Melanie and Geralyn half-heartedly apologize, Melanie smiling through the admission that she’s putting herself in a shitty situation “for the whole world to see.”

The next morning, Hundra visits Nev at his hotel and they have a conversation about the situation. Hundra refuses to apologize because she wanted her coming out to be “something memorable for me.” Nev asks if her friends and family are going to focus less on her coming out and more on the bizarre way she handled it.

“If you wanted people to know you were gay, there were a lot of little things you could have tried before this. That’s all,” Nev says. “Your intentions in terms of creating an episode of a show that addresses homosexuality, that is incredibly important. But I feel like that’s going to get dwarfed by the fucked up craziness of all this. … I really do encourage you to have a discussion with your family before this TV show comes out, just so they’re not totally blindsided by it, but that’s up to you.” 

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Two months later, Geralyn and Melanie Skype to say they just wanted to help Hundra, but they’ve “learned their lesson” and they now think she just did it for publicity. Hundra says she’s been dating women but doesn’t regret duping Catfish. She’s happy she will be getting attention.

There’s no one right or wrong way to come out, but manipulating anyone (for TV fame or any other reason), is clearly not the ideal way to share such an important and personal part of yourself with the world. It doesn’t benefit anyone, including yourself, especially if you are going to criticize other lesbian identities in the process. And because this is something that will reach millions of viewers, it’s not a good look for our community.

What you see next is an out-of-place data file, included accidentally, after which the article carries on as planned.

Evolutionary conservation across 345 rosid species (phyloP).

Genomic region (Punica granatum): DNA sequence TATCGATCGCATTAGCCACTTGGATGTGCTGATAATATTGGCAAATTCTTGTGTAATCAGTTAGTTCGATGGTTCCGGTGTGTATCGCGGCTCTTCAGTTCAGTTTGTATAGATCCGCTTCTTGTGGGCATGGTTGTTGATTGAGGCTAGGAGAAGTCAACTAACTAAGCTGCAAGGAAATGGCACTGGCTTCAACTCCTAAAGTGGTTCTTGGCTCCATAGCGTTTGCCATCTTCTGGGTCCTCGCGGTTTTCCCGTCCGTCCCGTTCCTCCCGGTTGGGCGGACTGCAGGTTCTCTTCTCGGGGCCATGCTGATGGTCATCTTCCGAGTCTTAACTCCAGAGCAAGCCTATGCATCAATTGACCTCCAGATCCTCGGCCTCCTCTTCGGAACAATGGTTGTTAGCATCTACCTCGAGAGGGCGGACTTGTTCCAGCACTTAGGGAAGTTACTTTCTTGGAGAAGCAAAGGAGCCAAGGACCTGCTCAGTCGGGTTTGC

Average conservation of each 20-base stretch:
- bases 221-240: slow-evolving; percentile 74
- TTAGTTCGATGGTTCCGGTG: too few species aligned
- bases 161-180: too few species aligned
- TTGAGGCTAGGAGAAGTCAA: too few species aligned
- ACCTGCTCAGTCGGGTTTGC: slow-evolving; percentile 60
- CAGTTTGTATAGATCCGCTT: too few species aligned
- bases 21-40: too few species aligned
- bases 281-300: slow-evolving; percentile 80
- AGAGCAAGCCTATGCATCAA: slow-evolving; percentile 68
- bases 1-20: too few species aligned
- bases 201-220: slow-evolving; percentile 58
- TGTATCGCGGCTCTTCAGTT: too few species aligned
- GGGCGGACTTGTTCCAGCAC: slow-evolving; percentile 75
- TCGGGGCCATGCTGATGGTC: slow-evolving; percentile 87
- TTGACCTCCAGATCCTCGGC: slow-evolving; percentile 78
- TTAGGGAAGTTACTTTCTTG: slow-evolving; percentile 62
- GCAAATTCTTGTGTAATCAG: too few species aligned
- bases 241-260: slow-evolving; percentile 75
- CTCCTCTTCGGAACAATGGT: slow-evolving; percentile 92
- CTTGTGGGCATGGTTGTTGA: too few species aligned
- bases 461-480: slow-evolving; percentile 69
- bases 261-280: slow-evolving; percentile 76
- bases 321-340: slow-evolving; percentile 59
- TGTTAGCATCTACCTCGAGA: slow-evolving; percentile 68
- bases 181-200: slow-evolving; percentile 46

Perhaps this is a comment on the idea that coming out should be accompanied by a press release—that the hoopla surrounding public figures who come forward as not-straight are treated as suddenly more worthy of air time because it’s still seen as titillating to discuss anything surrounding their sex lives. As LGBT people, we are excited when we find positive role models and well-known figures who are proud to be one of us, but it comes along with a fanfare that may have gotten out of hand, if this episode of Catfish is any indication.

Like pre-rehearsed proposals or outlandish prom invitations, we live in a time where even the most private of things are sometimes prepared in hopes they will go viral; that the event will receive more attention from those who aren’t a part of the moment and don’t have any idea who the people at the center of the moment are. At 21, Hundra has grown up with the internet and spent her adolescence and young adulthood watching the general population become famous (or more famous, as the case may be) for coming out. Somehow, that turned into her deciding that asking two other women to help her lie to get on television was an acceptable way for her to make the announcement to her family.

After her family sees this episode, they might wonder the same things complete strangers do, and now we all feel owed answers to those questions. Hundra lied about “Emily,” falsified an entire relationship she said was the first time she’d fallen for a woman and was made to feel good about who she was. Something like this can not make anyone feel good about who they are. Yes, even queer women are imperfect people. We have flaws, individual and as a community, and maybe it’s not such a bad thing Catfish brought that to light. It’s not a good look for us, but it’s also proof we’re human.

Catfish airs Wednesday nights on MTV.